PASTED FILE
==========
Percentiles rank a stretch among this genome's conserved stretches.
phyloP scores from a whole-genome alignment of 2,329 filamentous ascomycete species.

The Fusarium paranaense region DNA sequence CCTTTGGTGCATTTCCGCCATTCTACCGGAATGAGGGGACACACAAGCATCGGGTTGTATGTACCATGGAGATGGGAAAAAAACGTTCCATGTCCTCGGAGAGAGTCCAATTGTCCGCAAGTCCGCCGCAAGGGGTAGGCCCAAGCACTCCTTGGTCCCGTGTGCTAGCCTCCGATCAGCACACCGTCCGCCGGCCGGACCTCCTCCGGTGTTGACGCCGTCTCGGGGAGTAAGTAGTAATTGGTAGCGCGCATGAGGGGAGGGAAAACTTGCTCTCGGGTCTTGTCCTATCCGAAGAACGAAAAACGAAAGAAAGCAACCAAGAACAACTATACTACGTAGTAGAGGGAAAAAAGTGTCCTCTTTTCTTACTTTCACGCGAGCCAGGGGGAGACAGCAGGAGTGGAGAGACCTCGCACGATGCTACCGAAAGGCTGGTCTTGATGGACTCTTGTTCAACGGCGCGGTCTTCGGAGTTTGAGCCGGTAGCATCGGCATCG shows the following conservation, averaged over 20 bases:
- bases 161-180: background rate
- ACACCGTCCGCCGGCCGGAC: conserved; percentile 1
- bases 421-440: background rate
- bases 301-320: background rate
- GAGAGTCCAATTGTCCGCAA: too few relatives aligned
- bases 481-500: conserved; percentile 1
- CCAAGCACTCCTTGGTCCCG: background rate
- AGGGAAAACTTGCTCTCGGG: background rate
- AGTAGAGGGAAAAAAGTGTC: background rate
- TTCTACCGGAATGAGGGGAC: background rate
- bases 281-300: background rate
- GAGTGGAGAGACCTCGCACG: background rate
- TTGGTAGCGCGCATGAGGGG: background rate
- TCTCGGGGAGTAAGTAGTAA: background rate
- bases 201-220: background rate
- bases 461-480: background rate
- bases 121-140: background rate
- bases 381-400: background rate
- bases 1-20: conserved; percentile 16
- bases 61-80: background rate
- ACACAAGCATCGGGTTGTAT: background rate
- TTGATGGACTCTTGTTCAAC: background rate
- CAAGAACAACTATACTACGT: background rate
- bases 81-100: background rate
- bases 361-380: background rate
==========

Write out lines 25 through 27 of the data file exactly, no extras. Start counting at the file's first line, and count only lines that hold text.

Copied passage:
- TTGATGGACTCTTGTTCAAC: background rate
- CAAGAACAACTATACTACGT: background rate
- bases 81-100: background rate